Undercurrents No.2: Hungry for Content


Sometimes, on days when you’re awake at 5 a.m., you find yourself at 7:30 a.m. wondering what you should be doing next. Usually, you have children’s renditions of songs you don’t know darting through your mind, colliding into one another, their breakneck rhythms confounding your simplest thoughts. They come from the safari-themed Fisher-Price activity center whose happy, lime-green crocodile is played more often these days than your hi-fi. You ask yourself, “Can this be considered streaming?”

You ask yourself, “Is this something to write about?”

You pour another cup of coffee and remember the lyric, “There’s nothing wrong with loving something you can’t hold in your hand.” 


When you Google these words, you find images of couples walking into the sunset, inspirational quotes and a video for a song called “Hold My Hand” by an artist named Lukas Graham. You wonder if Nick Cave stole the words from somewhere else. They’re perhaps the best of all words to be found in his new album, Ghosteen, and even still they ring hollow, false. 

How We Listen to Music Today

These days, aside from the safari-themed Fisher-Price activity center, I listen to music mostly during my brief, brisk walks to SportsMed Physical Therapy on Bergen Avenue in Jersey City’s colorful McGinley Square neighborhood. The walk takes me southeast along powerful old Tonnele Avenue, past the little Ecuadorian restaurants, through tiny Brett Triangle Park, uphill across busy JFK Boulevard, into the kaleidoscopic weirdness of Van Reypan Street with its colossal apartment buildings, its restored Apple Tree House where George Washington met the Marquis de Lafayette, and Jack Miller’s Irish Pub where Nerissa met Freddie. There are stray cats everywhere, literally everywhere. They rule the block and roam old Speer Cemetery and the strange tented hookah bar and the adjacent lot that would be vacant if not for all the ghosts of war and protest. This is a beautiful world, Cave sings, or something to that effect, and I have to agree with him there. 


The walk to SportsMed Physical Therapy leaves me with just enough time to listen to what might be about one side of an LP. Or, in this case, enough time to get through “Ghosteen,” the title track of Nick Cave and The Bad Seeds’ recent release.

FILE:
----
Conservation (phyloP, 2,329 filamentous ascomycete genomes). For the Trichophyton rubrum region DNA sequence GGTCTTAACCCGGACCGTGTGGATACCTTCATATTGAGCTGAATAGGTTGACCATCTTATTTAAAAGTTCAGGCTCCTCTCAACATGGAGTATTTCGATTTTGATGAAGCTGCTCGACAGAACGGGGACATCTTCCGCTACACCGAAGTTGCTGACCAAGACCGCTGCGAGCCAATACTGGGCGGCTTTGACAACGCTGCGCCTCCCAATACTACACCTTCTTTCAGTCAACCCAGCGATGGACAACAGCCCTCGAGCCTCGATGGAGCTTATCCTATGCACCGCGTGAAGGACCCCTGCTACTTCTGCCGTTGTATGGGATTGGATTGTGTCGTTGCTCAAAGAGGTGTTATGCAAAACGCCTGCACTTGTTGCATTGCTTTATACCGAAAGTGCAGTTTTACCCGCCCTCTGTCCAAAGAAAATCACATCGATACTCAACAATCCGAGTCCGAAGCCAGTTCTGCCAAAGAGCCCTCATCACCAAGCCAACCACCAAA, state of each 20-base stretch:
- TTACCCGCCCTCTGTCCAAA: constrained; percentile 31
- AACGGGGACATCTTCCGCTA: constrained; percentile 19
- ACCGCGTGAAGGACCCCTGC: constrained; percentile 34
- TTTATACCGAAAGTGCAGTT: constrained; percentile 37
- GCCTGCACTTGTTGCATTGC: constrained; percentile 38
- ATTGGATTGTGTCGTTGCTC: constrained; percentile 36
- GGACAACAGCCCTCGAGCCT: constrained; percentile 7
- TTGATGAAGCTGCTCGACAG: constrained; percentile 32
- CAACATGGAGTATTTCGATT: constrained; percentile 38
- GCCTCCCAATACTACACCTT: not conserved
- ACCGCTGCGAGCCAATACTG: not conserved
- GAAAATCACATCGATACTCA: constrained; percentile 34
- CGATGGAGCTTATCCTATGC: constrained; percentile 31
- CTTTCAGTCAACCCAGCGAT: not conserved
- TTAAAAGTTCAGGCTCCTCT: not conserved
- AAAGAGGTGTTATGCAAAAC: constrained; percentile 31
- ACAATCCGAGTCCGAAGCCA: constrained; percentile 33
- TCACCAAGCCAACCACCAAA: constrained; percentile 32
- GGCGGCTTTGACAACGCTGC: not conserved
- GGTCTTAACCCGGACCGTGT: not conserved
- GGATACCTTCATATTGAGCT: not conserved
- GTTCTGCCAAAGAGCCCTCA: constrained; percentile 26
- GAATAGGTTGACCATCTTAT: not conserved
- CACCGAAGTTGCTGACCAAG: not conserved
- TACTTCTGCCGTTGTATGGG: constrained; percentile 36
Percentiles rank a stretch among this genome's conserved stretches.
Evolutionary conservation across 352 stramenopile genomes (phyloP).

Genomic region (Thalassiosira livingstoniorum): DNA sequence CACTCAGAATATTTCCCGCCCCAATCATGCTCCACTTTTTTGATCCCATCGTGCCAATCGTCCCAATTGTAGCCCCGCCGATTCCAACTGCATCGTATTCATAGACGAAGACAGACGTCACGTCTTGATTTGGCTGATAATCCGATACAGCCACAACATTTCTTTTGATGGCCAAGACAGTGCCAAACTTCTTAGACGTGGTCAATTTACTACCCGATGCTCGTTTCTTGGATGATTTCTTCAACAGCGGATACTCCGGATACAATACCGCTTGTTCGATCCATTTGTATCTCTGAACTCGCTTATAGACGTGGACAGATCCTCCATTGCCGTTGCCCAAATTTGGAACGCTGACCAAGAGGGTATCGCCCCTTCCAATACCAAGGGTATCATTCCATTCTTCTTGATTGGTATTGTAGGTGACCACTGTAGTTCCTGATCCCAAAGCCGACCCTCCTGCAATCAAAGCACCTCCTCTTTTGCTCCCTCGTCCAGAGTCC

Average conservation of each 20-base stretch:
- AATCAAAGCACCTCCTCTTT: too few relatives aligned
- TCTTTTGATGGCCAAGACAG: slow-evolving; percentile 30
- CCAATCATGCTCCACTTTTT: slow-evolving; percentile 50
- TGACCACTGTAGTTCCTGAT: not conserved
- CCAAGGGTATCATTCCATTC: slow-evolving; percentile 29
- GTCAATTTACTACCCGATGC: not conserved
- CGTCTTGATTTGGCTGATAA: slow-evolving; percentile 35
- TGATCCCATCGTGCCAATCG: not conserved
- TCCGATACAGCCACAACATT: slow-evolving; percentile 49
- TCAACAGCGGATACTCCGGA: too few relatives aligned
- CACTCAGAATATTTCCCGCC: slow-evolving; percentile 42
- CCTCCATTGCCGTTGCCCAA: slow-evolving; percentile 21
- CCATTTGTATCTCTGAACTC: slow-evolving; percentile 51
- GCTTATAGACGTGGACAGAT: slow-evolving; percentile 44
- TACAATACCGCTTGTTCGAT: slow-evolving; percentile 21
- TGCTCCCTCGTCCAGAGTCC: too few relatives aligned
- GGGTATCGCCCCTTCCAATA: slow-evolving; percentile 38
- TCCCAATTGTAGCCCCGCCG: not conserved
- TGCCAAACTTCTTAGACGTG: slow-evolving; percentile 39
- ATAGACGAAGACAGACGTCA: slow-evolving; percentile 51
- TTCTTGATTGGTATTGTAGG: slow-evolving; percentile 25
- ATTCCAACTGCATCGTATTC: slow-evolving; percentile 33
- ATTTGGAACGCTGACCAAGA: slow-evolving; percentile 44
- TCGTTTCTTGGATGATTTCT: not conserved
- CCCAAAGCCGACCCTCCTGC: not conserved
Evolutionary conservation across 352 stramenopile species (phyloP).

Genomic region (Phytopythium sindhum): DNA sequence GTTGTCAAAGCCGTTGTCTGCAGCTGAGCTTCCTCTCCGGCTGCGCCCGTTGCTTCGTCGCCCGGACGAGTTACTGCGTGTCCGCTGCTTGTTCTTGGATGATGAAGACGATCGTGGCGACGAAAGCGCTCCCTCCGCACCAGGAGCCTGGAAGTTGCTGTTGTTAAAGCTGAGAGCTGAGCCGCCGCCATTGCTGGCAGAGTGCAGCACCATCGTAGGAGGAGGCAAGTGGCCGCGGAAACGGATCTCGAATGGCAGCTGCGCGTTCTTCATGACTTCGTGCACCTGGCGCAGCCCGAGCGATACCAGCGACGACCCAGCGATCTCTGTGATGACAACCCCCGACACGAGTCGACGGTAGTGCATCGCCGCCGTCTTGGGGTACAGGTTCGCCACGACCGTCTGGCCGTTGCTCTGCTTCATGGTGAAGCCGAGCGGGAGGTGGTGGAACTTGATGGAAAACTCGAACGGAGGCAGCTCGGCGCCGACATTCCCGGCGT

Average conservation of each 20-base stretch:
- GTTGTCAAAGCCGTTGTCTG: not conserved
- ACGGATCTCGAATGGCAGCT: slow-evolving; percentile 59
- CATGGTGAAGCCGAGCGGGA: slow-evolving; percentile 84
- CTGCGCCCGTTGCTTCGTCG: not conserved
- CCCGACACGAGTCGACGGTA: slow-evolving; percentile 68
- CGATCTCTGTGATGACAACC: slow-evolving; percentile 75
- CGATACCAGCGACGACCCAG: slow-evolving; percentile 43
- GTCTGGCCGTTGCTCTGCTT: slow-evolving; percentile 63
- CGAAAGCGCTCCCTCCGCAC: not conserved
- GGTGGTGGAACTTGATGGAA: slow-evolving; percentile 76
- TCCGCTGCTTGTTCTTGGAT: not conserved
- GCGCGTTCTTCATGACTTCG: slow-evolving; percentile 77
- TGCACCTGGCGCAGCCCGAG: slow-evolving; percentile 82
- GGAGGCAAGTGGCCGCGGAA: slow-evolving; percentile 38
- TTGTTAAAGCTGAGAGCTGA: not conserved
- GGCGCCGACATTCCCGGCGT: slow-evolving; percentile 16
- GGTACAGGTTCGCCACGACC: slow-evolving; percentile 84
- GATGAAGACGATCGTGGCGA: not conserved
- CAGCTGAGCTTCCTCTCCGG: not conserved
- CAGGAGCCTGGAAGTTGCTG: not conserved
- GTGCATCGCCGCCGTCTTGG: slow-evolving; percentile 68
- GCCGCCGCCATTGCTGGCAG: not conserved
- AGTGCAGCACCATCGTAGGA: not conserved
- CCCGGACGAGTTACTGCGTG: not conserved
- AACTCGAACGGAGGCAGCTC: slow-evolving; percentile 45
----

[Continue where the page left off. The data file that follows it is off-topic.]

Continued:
Is it strange that I still measure music in LP sides? Yes, it probably is. 


 Later, as I wait for my turn with the massage therapist, Tony, I grab my iPhone and see that I’ve received a notification – “Charli XCX interview,” the iPhone teases, “How artists optimize for streaming.” I swipe right


Although I’ve seen plenty of pictures of Charli XCX, I have no idea what she looks like. Similarly, while I’m sure I’ve heard her songs – in the car or maybe at the mall or something – I couldn’t tell you what they sound like or what they’re called. Still, I’m curious about what she has to say about streaming. She is, after all, a modern pop star and there is value in that alone. 


 She explains that streaming technology provides freedom from the traditional processes of writing songs and releasing albums. Rather than spend a year or more writing specifically for an album, artists are able to release tracks as they please. The Verge’s Dani Deahl elaborates, “We all know that streaming has changed the way we listen to music, but it’s also changing the way artists write and release music. With streaming, artists can instantly put their music online, which lets them test out songs, release music on a whim, or even adjust albums after they’re released.” 


Ghosteen was something of a surprise even to longtime fans of Cave and his work. The album was announced on Cave’s Q&A webpage, The Red Hand Files, in response to a question from a fan named Joe. It was released as promised, one week later, first as a YouTube stream accompanied by an animated lyric film, and then on streaming services such as TIDAL, Qobuz, and Spotify.


I woke on Friday morning, the 4th of October, pretty excited to see it and its glorious album art among the day’s new releases. I would listen on my walk to physical therapy.